The measured operating frequency as a function of supply voltage is plotted in Figure 27 a. Figure 27 b shows the power dissipation and millimeter-wave RF power as a function of the supply voltage from 0. As the supply voltage increases, the power dissipation rapidly increases. However, the millimeter-wave output power saturates when the supply voltage reaches near to 1V. The power. Measured a operating frequency of the oscillator and b power dissipation and output millimeter-wave power of the oscillator as a function of supply voltage.

We reduced to the supply voltage to 1V for low-power operation where the millimeter-wave output power was measured to be In this study, we found out that our layout versus schematic verification software had not been functioning properly while we had been designing the circuit using this 90nm CMOS technology first time. The core of the oscillator operates properly; however, because of the verification error in the layout, we noticed that the buffer attenuates the generated millimeter-wave signal by 18dB although it was designed to have 10dB gain.

The measured insertion losses of the modulator for the two states are shown in Figure 28 a. When the gate voltage is 0 volt, the insertion loss was measured to be a 2. When the gate voltage was increased to VDD, the insertion loss became Figure 28 b shows the measured reflection of loss of the modulator for the two states.

When the modulator was turned on by increasing the gate voltage, the S11 became The product of the maximum data-rate and the isolation of this modulator is slightly less than the previous work in Section 2. The chip was measured by on-waver. The output is connected to the sampling oscilloscope by on-wafer probe and cables.

The measurements were performed without any external filters at the output. Due to the high-speed binary base-band signal leakage from the gate, the baseline varied. Especially the leakage became stronger at 10GHz but it will not distort the transmitted millimeter-wave signal since the base-band leakage will be filtered out in the 60GHz band antenna.

The RF power can be measured from the time-domain response shown in Figure It corresponds to dBm peak power. By using this circuit up 10Gbps short-range wireless or proximity communication can be realized a power dissipation of Our study showed us that with a proper buffer design and improved layout verifications, the output RF power would be increased up to a few dBm with an additional cost of a few tens of mW power dissipation for longer range applications.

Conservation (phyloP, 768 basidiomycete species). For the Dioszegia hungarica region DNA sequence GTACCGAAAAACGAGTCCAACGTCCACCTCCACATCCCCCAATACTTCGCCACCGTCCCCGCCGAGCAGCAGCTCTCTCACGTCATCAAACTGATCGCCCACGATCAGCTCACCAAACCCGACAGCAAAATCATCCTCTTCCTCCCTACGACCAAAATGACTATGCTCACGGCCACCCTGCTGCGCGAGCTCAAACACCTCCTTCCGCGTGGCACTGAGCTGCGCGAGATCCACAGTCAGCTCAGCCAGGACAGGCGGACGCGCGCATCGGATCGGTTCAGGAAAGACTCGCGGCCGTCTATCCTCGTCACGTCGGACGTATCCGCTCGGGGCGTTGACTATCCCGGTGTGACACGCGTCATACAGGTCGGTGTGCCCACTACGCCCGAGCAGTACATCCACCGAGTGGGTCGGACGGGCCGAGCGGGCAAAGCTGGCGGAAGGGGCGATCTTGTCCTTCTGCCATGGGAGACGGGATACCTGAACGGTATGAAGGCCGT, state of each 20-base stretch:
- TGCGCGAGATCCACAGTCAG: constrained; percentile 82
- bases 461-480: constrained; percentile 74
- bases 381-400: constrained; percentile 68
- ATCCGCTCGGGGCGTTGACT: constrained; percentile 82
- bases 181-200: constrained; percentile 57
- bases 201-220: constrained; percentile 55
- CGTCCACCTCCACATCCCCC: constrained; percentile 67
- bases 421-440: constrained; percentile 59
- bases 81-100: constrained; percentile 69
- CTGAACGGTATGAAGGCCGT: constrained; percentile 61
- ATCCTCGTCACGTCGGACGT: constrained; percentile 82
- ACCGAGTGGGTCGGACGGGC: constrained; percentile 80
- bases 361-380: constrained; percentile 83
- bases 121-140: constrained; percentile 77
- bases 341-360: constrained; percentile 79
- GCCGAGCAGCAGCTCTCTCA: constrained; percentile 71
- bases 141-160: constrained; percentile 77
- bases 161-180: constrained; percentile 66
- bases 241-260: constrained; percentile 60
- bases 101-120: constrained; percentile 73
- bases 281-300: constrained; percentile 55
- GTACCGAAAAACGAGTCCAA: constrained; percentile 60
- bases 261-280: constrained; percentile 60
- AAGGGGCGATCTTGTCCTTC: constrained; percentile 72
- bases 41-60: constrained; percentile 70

Conventional QAM receivers downconvert the received millimeter-wave signal to baseband using one or two voltage-controlled oscillator VCO and phase-locked loop PLL circuits. However, these building blocks consume several tens of mW. Additionally, total power consumption further increases using an analog-to-digital converter and a high-speed modulator, particularly when the data rate exceeds 1Gbps. By removing these power-hungry building blocks, 2Gbps and 5Gbps millimeter-wave CMOS impulse radio receivers were developed with a better power efficiency.

The 2Gbps receiver detects millimeter-wave single-ended pulses using a single-ended CMOS envelope detector, and high-speed data is only processed using a limiting amplifier. The second receiver design contains a differential envelope detector, a voltage control amplifier, a current mode offset canceller and the data is processed using a high-speed comparator with hysteresis.

The general architecture of conventional millimeter-wave QAM receivers is shown in Figure 31 a , where the received signal is downconverted using a local oscillator LO consuming a power of several tens of mW Razavi, ; Mitomoto, Also, total power dissipation will even increase using a high-speed analog-to-digital converter ADC and a high-speed demodulator DMOD , particularly for the multi-Gbps data rate.